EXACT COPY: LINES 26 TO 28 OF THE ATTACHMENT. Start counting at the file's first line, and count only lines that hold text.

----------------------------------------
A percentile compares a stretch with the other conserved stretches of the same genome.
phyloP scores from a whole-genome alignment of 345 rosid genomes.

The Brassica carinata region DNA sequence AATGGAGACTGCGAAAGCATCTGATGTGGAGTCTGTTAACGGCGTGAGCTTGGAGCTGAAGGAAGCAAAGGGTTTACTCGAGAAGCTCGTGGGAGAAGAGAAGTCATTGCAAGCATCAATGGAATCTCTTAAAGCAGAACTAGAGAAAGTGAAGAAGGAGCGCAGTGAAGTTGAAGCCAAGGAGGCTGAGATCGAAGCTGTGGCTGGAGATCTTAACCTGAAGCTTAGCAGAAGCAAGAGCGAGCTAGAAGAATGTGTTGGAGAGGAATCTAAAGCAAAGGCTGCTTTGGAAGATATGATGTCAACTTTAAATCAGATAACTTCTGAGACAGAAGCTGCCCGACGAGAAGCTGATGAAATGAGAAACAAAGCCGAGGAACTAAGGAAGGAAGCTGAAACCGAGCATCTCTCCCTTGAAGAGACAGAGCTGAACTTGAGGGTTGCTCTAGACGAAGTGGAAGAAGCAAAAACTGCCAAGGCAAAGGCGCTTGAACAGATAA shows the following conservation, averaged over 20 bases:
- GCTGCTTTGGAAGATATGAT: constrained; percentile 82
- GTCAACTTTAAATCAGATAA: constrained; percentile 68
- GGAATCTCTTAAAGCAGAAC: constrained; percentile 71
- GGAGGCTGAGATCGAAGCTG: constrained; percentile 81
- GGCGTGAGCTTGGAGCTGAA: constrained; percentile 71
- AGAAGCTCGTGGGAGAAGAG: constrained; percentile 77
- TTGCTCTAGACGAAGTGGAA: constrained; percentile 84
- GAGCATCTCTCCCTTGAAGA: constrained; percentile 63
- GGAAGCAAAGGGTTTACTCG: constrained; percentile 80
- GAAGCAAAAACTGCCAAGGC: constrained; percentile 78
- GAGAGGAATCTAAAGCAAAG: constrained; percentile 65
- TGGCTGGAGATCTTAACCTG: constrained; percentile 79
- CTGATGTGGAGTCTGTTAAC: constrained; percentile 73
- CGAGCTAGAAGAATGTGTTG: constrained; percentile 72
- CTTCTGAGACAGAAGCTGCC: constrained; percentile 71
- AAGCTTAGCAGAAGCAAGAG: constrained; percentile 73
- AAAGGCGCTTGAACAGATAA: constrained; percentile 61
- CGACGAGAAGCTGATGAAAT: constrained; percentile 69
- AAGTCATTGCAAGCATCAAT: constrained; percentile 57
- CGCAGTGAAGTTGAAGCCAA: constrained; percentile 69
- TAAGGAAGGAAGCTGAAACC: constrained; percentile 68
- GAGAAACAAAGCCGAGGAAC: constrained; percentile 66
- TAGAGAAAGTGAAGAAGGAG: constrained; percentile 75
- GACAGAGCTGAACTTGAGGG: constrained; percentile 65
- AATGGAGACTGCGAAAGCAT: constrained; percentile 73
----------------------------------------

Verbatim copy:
- TAGAGAAAGTGAAGAAGGAG: constrained; percentile 75
- GACAGAGCTGAACTTGAGGG: constrained; percentile 65
- AATGGAGACTGCGAAAGCAT: constrained; percentile 73